FAQ Integrated Medicine

Frequently Asked Questions

Integrated Veterinary Medicine

See also: Integrated Veterinary Medicine, Holistic Medicine & Holistic Vet

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Q. What is Integrated Medicine?

A. Integrated Medicine should be a matter of putting the patient first, ahead of medical doctrine or prejudice. It is usually associated with natural medicines as a stimulus to healing (e.g. acupuncture, homeopathy, herbs – herbalism – herbal medicine) but may also, where necessary for welfare, include conventional medicine or conventional interventions. Integrated veterinary medicine applies to animals. It is also applicable to integrated diagnostic efforts, using the insights and approaches of more than one therapeutic discipline to throw light on a patient's situation.

Q. Why is it important to integrate?

A. Different therapies work at different levels and in different ways. If they are not properly integrated, they may conflict or summate, often to the detriment of the patient.

Q. Can Integrated Medicine apply to all species?

A. Integrated Medicine is applicable to each and every animal. All that is necessary is that the veterinary surgeon (holistic veterinarian) should know how to select therapies and integrate them, for the good of the patient.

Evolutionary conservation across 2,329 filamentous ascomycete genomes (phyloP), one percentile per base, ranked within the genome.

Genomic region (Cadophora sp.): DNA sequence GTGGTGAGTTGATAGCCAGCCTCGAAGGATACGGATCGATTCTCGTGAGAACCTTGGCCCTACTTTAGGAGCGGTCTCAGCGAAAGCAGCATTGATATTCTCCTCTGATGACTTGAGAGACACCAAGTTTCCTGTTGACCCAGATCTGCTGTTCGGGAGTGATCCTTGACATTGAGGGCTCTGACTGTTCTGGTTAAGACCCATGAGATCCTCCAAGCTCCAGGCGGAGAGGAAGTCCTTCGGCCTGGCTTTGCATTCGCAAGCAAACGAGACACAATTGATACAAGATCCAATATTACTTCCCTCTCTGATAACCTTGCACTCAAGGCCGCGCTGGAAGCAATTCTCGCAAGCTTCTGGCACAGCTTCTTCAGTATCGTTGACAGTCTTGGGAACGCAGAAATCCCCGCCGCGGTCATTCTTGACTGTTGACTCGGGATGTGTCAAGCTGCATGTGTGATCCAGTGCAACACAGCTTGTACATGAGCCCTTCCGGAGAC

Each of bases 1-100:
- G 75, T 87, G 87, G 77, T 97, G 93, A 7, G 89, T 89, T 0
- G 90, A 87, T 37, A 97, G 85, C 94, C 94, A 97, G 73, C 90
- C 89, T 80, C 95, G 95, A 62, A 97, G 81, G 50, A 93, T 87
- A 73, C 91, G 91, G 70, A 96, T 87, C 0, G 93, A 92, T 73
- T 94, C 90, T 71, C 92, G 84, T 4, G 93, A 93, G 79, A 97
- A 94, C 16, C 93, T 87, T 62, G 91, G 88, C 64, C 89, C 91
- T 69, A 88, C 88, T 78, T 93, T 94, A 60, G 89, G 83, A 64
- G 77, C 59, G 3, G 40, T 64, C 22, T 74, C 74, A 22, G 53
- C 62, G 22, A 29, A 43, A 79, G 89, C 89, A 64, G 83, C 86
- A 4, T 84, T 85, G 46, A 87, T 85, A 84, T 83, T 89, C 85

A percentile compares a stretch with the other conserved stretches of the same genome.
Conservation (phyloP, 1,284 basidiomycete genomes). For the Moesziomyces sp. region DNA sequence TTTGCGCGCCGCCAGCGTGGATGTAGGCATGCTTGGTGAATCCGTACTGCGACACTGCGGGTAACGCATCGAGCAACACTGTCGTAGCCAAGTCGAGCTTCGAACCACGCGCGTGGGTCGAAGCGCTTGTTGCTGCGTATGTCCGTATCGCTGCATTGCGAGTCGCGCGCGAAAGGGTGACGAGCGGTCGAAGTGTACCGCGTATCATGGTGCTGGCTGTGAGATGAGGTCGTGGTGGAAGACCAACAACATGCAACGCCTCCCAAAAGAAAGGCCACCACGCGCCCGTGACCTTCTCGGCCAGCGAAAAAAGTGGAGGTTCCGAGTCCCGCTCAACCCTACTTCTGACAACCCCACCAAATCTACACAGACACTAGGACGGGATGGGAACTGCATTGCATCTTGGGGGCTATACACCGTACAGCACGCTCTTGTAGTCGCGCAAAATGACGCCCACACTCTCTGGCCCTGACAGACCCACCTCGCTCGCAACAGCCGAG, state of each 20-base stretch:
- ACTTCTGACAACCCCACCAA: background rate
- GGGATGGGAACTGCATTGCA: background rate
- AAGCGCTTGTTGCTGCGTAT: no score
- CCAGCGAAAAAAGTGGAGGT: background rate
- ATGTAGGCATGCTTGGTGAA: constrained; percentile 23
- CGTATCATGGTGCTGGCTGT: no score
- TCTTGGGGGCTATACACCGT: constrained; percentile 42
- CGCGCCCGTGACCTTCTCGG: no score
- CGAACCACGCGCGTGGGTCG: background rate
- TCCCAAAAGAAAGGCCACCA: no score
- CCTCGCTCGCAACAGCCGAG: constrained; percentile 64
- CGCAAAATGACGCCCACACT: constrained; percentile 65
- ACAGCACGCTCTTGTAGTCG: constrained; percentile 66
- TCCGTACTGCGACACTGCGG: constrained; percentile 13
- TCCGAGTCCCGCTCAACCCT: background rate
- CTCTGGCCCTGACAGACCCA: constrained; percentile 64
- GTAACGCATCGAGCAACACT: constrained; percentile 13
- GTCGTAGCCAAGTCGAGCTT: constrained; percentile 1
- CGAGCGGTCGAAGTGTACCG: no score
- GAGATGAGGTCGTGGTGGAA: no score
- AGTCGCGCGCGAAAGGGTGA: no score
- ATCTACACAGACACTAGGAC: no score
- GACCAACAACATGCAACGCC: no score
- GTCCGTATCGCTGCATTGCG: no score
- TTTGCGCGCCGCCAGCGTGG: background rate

Q. What sort of cost can I expect?

A. It is always difficult to compare costs across different treatments but, in general, successful treatments by an integrative vet are very cost-effective. The AVMC's charges are usually time-based; detailed estimates of cost can be requested from our office (contact details). While the first consultation can be lengthy, overall costs for a case have usually turned out to be quite cheap, relative to many conventional options. Holistic practice inevitably requires a greater expenditure of time, however, when first meeting the patient. Thereafter, costs usually diminish.

Q. Will my insurance pay?

A. Most insurance policies allow for integrated medicine to be used on your animal. However, some will try to marginalise it under ‘complimentary or alternative treatments'. This can result in reduced benefit. This appears to the AVMC to be a travesty, since the treatment is performed by a vet and should be handled under general veterinary cover.

Q. What is the legal position regarding integrated medicine for animals?

A. The relevant legislation is the Veterinary Surgeons Act 1966. Veterinary medicine and surgery can only be performed on animals by a qualified veterinary surgeon. Different therapies are viewed differently under this legislation, so please seek information under pages applicable to the individual therapy in question.

See also: Integrated Veterinary Medicine, Holistic Medicine & Holistic Vet

If you have questions not answered here, please let us know (contact details)

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